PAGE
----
HARPOONING FRESHWATER SHARKS
In the mid-sixties, Nicaragua was, well, just Nicaragua, a remote Central American banana republic that everybody had heard of but nobody could quite place. My old passports show that I visited the San Juan River area twenty-two times in about five years, and my memories today just meld into one great adventure of giant tarpon on the fly rod, snook by the shoals, and iguana-shooting for the pot. There were no telephones, no worries, and no guerrilla wars on that border with northern Costa Rica. Although the tarpon fishing was so fabulous that it was not unusual to jump at least a hundred-odd silver kings in a day's fishing, it became like a diet of pure caviar: delicious and rare, but almost tiresome in the end, as you knew that just about every time you cast a long, saddle-hackled offering, something with a mouth like a bailing bucket would try to eat it. If the first one missed, another would grab it. It was at this point that I got involved with the sharks, often completely ignoring the fly-fishing in favor of the long iron.
In those days, when Nicaragua simply lay in the sun, improving its tan, and growing plantains, the locals considered the idea of harpooning sharks some weird form of northern madness. Perhaps that made it even more interesting. Anyway, we did it, and it developed into an activity of sufficient insanity to attract ABC Television's "The American Sportsman," featuring Jack Nicklaus. To observe that the exercise didn't work out would be rather like concluding that the Titanic didn't make it to full expectations.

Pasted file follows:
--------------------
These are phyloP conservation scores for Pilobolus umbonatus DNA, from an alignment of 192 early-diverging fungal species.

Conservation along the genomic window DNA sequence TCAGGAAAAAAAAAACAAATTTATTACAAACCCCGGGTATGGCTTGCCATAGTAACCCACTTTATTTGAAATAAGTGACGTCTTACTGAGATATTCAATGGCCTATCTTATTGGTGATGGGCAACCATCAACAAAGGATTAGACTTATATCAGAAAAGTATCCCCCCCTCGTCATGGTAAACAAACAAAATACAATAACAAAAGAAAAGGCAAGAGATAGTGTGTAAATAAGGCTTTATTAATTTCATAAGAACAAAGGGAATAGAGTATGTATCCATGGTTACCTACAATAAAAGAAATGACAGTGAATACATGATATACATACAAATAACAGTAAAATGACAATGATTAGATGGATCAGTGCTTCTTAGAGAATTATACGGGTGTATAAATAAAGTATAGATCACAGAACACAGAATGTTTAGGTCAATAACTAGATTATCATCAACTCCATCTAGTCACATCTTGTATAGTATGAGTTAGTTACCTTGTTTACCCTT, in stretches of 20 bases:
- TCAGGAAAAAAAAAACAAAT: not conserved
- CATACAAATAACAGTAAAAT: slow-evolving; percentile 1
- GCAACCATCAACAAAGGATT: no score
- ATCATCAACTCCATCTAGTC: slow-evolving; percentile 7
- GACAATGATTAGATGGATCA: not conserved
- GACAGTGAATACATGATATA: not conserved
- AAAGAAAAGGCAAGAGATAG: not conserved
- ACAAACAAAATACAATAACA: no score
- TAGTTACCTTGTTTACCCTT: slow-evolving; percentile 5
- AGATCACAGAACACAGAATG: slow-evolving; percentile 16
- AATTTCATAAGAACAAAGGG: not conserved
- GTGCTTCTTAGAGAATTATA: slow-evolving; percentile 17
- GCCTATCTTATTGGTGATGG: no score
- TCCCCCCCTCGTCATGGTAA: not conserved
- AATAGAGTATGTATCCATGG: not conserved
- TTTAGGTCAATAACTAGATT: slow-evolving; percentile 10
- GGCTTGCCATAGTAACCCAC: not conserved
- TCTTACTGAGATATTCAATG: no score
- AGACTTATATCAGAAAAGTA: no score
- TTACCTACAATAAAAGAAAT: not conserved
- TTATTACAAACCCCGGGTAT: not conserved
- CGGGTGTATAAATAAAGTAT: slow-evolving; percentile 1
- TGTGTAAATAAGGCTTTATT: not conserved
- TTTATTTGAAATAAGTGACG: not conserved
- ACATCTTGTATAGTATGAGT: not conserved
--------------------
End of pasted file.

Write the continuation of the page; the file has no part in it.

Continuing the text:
I doubt you could get to the San Juan today at all, but back then we had to hire the Nicaraguan Air Force to fly us in to the head of the river where we took dugoutsdownstream. On one of these jaunts, the lieutenant piloting me to San Carlos overshot the rough runway at deep dusk and tore off both wings of the single-engined Cessna between two palm trees. Soaked with aviation gas, we both crawled from the wreckage without too much personal damage. That the plane did not burn is why you are now reading this.
Incidentally, it seems that the conclusions I reached twenty years ago, based as they were on the best ichthyological data available concerning the migratory habits of bull sharks, may have been erroneous. It would seem that Carcharhinus leucas does trade back and forth between fresh and salt water. I am still convinced, however, that although this may well be the case with some individual sharks, many are permanent residents of Lake Nicaragua and of the San Juan River. Perhaps time and further research on the species, certainly the biggest killer near South African river mouths, will shed more light on the unusual habits of these sharks.
José's mahogany knuckles tightened and showed white as the long anchor line came taut. In a practiced motion, the fishing-safari guide deftly dropped a loop over the bow post and the heavy dugout swung to a halt.
We were anchored in "the pool," as the natives know it, where Nicaragua's San Juan River byways merge to form a dread outpost for the voracious freshwater shark. In the vicinity, at the moment, about thirty big, slate-colored dorsal fins cut the surface.
Upstream from us, beyond a shallow stretch, the water became deep again and was flecked with a patchwork of bright jungle sunshine that filtered through the treetops overhangingthe bank. Antenna-tailed parrots and colorful dragonflies darted about overhead like spectators to the coming encounter. The heavy air was oppressive and ominous.
As we watched, every few minutes a big shark or two would splash across the shallow water and slide into the deep-water hunting grounds upstream.